January 18, 2022

The Curious Case of Clay Buchholz

June 8, 2016 by · Leave a Comment 

Last week it was announced that longtime Red Sox mainstay and two-time all-star Clay Buchholz would move to the bullpen after a dreadful start to the 2016 season. While Buchholz will likely be a frontrunner to fill the rotation spot left after the demotion of fellow struggling starter Joe Kelly, the move should be a wake up call. In 2016, Buchholz is 2-5 with a 6.35 ERA and a minuscule K/9 of 5.9 through 56.2 innings pitched, his worst totals in a season with at least 60.0 innings pitched since 2008. His move to the bullpen comes after four straight starts of pitching six innings or less and giving up at least four runs (Stats via ESPN Stat Cast).


Blessed with some of the best natural stuff in the game, Buchholz has all the tools to be an effective pitcher at the big league level. Sometimes it’s baffling to watch him struggle so badly with the stuff he has. While no longer capable of touching triple digits like he was when he first arrived in the big leagues, Buchholz’ fastball velocity has remained consistent throughout his career. He averaged 92.7 mph on his fastball in his first full season in 2008. In 2016 his fastball is averaging 91.6 mph. Despite the relative consistency in velocity, opponents’ production against his heater has been all over the place. In 2013, the second of his all-star seasons, opponents hit .211 against his fastball with a slugging percentage of just .303. So far in 2016, opponents are hitting an even .300 and slugging .667. He has always mixed his secondary pitches very well, throwing roughly the same amount of changeups, curveballs, and cutters in his career, but has seldom been able to put all his weapons together at once. In 2010, Buchholz’ first all-star season, he had problems leaving the curveball out over the plate, and opponents hit .297 against it. In 2011 it was the slider, with a .313 average against. In 2012 it was the two-seamer, .304. And in 2015 it was the cutter, .290 (stats via FanGraphs PITCHf/x).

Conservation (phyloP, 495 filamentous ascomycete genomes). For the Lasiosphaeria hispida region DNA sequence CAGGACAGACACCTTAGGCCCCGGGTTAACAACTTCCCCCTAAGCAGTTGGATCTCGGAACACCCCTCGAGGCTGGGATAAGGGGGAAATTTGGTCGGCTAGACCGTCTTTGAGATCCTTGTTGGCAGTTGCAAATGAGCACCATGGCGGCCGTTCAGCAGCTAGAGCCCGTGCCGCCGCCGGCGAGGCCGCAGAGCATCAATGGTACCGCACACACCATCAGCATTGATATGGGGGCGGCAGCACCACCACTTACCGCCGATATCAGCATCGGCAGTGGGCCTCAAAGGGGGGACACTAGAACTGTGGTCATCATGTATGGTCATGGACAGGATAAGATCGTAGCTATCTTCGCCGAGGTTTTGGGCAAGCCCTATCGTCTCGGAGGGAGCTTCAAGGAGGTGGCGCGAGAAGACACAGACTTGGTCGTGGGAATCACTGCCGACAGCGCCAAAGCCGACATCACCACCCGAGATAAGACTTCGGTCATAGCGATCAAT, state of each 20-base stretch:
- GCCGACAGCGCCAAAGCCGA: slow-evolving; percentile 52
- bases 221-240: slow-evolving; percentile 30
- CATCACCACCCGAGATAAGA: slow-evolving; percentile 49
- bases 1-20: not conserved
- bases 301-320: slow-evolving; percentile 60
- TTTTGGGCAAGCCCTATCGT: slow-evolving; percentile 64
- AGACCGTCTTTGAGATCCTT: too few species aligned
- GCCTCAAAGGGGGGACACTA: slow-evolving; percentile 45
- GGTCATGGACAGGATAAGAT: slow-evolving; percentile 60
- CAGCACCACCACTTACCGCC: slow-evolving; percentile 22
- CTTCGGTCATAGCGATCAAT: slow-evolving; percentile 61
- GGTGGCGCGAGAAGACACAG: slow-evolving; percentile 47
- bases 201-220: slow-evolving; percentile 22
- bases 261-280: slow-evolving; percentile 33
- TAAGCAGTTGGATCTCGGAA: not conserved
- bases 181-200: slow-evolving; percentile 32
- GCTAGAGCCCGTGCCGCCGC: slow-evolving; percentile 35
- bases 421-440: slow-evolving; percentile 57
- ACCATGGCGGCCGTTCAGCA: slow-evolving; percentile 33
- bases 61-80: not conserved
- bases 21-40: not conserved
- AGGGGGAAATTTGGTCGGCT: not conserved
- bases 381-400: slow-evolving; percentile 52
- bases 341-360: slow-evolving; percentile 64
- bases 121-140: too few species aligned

When healthy he has proven to be effective. He pitched a no hitter on September 2nd, 2007 in only his second start in the Majors. In 2010, he pitched 173.2 innings, giving up only 142 hits and compiling a 2.33 ERA. He was virtually unhittable when healthy in his second all-star campaign in 2013, with an ERA of 1.74 and an opponent batting average of .199; unfortunately, a neck injury cost him nearly three months. However, he has never had a season of 200 innings pitched and has only thrown more than 113.1 innings three times in his career. It’s extremely hard to rely on a guy who is supposed to be a front line starter when he can’t stay on the field long enough to make a difference (stats via ESPN Stat Cast).


2016 has been a mystery for both Sox fans and Buchholz himself. Maybe his poor statistics are a result of an underlying injury. Maybe he’s still trying to knock off some cobwebs after his season was cut short a year ago due to yet another injury. Or maybe he’s just struggling to find confidence in his stuff after getting off to a rough start. Whatever the case may be, the Red Sox and Buchholz need to figure things out before long. Boston has been able to mask their spotty starting pitching this year with a potent offense, but the teams at the top of the American League East have serious offensive firepower themselves, meaning starting pitching may make the difference in the final standings. Clay Buchholz would do a lot to alleviate some of the frustration in Red Sox Nation if he could take his reality check to heart and finish the 2016 strong.

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